AFI Countdown Challenge #62: Tootsie

How in the name of any god you care to name had I not seen Tootsie in its entirety before?  I’ve seen most of it.  I’ve just never sat down and seen all of it from start to finish.  It’s a comedy classic with a lead performance from Dustin Hofffman, that rare acting talent who seems as comfortable in comedy as he does in drama without overdoing it for one or the other.

Well, I’ve fixed that omission now.

The thing about Tootsie that jumps out to me the most is that, even with other crossdressing comedies out there including one much higher up the AFI list, Tootsie doesn’t play for the broad laughs of, say, Mrs. Doubtfire or a Madea movie.  True, many of the gags have to do with Hoffman dressed as a woman and somehow passing for one, but considering he does so for the most part without any sort of prosthetics, it’s pretty damn impressive.  Hoffman apparently would only play the part if the make-up was good enough that he could realistically pass for a woman, and it certainly is.  Hoffman may not make the most attractive of women, but he does pass for a believable one, and the movie does somewhat acknowledge that he isn’t the most attractive of women all the same.

And yes, there are moments where we see Hoffman shaving his legs, plucking his eyebrows, and worrying over his wardrobe, along with the occasional masculine feat of strength to make sure he can keep the taxi he flagged down, but that’s not where Tootsie is going.  No, Tootsie is about teaching an asshole to be a better person by showing him how the other half of the human race lives.

Now, I do feel the need to take a moment to question how much of an asshole Hoffman’s Michael Dorsey actually is.  He takes on the Dorothy Michaels persona to get some acting work, true, but he doesn’t want to make this a permanent arrangement as he is doing it in part to fund a play for his friend and roommate Jeff (Bill Murray in a role where I wished he got more screentime but he wasn’t as big as he is today back then).  He’s also a fairly supportive friend to Sandy (Teri Garr), helping her run lines and hopefully achieve her own acting ambitions, and then worrying about telling her too much as she seems to have self-esteem issues as it is.  On the one hand, we can’t make our male lead too unlikable and perhaps needs to show he actually does have a decent side to him before he undergoes an unexpected change by the end of the movie, but most of the “difficult” side to Michael seems to be his professional side as a very demanding actor who questions his roles too much, up to and including playing a tomato in a TV commercial’s ability to sit down.  But the point stands: he’s a bit of a jerk.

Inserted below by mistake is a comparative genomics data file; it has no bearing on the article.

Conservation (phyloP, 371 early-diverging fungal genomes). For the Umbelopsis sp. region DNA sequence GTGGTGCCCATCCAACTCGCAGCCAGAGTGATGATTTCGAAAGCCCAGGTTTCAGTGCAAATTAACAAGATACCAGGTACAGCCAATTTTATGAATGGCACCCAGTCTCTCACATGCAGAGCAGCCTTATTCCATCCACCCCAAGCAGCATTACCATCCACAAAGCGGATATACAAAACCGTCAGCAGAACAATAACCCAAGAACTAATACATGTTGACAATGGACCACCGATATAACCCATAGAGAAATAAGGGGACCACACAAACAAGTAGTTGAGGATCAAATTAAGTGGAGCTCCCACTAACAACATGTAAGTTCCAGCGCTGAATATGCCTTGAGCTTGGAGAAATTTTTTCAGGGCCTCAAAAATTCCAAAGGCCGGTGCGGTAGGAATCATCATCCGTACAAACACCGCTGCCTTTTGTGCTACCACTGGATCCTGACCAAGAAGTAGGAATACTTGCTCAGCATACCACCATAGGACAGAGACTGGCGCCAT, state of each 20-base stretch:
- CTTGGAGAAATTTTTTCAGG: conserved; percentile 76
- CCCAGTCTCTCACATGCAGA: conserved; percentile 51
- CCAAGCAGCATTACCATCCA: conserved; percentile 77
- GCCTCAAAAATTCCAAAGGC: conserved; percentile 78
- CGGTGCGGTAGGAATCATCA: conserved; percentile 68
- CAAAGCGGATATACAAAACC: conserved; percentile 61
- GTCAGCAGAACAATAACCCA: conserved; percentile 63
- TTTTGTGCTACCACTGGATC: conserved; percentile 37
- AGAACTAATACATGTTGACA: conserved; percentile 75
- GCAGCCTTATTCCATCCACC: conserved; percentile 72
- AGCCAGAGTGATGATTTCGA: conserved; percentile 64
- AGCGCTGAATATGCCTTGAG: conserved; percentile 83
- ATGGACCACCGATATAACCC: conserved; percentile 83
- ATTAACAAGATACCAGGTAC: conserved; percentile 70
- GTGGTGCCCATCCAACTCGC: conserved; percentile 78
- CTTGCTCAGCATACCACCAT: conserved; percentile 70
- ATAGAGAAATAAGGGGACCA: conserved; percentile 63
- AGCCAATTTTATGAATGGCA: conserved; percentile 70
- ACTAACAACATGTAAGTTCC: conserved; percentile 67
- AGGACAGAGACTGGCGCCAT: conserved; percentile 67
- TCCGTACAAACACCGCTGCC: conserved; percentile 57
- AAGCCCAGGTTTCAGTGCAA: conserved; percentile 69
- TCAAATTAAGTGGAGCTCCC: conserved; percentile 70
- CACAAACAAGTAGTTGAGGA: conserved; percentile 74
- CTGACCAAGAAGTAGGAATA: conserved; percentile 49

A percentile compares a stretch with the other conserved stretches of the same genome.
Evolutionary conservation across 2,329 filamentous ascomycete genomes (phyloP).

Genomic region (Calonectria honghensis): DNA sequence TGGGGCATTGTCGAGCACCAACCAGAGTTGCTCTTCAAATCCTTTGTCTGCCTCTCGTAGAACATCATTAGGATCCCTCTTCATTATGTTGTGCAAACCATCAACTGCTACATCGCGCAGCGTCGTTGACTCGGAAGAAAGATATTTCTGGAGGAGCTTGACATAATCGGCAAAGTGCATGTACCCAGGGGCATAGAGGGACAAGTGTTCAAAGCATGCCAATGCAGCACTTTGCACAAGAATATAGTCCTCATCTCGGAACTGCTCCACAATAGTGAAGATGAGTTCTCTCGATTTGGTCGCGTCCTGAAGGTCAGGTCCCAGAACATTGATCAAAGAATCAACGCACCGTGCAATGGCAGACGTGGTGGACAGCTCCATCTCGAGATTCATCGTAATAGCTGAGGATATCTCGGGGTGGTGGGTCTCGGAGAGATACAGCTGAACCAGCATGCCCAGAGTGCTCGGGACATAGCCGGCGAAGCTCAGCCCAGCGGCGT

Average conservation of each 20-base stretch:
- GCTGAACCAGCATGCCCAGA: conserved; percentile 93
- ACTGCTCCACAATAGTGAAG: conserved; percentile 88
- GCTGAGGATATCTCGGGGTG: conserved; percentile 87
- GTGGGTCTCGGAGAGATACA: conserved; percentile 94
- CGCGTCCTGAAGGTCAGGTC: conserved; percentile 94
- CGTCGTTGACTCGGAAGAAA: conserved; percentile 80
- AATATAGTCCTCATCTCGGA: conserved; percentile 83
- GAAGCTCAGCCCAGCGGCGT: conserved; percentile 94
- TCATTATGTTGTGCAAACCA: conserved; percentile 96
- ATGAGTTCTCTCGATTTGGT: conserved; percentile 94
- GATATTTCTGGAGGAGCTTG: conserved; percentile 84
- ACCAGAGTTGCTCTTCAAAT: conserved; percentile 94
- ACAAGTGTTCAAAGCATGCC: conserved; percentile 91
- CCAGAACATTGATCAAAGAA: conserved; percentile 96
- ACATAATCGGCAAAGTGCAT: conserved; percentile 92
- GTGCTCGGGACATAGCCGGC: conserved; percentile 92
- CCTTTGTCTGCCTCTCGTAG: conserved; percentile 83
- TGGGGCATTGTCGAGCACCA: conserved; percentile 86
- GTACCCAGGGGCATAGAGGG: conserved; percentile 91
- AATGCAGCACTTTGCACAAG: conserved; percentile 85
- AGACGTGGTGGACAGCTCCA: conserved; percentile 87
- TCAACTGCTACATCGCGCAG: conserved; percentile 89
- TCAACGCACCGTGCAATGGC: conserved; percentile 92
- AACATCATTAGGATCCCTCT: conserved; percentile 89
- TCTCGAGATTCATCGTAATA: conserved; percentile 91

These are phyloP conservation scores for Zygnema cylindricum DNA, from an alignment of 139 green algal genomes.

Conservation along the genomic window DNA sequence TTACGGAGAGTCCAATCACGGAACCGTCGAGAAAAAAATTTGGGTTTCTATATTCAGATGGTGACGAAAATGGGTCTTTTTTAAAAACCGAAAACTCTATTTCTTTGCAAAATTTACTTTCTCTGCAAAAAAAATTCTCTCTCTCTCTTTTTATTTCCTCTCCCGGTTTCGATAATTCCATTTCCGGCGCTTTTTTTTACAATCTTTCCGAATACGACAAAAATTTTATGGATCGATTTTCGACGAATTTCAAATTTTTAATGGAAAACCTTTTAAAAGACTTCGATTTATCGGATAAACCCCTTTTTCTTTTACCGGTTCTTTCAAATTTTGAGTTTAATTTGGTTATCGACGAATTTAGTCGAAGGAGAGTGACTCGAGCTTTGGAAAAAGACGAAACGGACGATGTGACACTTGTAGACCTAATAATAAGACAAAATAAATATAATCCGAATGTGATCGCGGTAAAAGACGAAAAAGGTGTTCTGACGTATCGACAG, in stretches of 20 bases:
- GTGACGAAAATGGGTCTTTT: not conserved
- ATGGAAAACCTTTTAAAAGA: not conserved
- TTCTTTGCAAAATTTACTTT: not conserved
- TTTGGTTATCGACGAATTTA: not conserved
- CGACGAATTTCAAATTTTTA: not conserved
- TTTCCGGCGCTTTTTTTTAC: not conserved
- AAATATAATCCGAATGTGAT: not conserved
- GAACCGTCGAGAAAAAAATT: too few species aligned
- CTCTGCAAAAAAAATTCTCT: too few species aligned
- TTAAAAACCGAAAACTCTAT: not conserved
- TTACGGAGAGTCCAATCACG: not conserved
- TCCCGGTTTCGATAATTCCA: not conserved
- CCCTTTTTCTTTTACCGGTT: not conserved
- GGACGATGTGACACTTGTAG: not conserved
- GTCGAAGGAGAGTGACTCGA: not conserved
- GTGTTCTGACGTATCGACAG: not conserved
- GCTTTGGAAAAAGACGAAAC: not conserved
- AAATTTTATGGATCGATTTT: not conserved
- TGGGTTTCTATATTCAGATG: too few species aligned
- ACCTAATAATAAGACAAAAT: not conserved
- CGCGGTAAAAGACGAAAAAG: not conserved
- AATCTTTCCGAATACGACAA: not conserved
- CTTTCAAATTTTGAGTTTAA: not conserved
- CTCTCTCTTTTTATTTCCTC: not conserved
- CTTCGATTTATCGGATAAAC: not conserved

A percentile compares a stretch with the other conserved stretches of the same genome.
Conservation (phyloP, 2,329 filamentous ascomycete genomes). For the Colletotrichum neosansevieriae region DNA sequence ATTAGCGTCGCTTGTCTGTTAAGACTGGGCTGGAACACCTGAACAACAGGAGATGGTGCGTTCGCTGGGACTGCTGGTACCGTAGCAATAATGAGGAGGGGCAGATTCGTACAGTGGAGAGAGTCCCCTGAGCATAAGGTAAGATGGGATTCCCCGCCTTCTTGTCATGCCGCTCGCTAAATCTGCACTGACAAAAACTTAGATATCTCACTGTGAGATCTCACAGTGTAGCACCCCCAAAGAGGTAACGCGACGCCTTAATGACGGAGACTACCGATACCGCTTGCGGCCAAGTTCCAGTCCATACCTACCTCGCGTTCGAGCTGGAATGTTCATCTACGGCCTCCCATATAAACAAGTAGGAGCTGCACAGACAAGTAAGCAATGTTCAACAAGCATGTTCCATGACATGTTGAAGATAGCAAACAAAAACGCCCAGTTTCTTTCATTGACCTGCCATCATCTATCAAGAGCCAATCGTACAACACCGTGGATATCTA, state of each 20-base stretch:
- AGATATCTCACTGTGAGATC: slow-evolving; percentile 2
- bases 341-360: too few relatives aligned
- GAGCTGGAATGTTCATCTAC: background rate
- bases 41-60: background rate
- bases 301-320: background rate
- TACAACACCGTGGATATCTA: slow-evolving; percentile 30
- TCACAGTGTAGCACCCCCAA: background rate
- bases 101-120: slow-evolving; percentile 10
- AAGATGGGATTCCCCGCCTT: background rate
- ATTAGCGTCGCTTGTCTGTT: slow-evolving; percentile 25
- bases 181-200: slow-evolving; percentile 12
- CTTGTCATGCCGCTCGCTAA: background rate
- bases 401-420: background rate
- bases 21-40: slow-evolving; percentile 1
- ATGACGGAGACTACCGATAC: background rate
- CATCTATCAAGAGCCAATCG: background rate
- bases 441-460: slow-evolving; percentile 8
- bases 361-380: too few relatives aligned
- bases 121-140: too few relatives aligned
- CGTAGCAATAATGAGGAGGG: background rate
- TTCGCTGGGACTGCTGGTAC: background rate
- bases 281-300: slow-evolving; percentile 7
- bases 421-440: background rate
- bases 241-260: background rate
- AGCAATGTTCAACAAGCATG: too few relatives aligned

But then, desperate to prove to someone (perhaps himself) that he is a capable and talented actor, he puts on a dress and auditions for a soap opera that rejected Sandy out of hand, and his own orneriness gets him an audition himself despite also being rejected out of hand without more than a second glance from the soap’s lothario director Ron (a perfectly sleazy Dabney Coleman) .  How does Michael become a better person?  Well, he sees what it’s like being a woman.  He can be a friend to co-star Julie (Jessica Lange, who got an Oscar for this), listening to her problems as a single mother whose current boyfriend, the aforementioned Ron, is cheating on her with another co-star.  Sure, Michael falls for Julie, but Julie is, like many of the characters, played straight.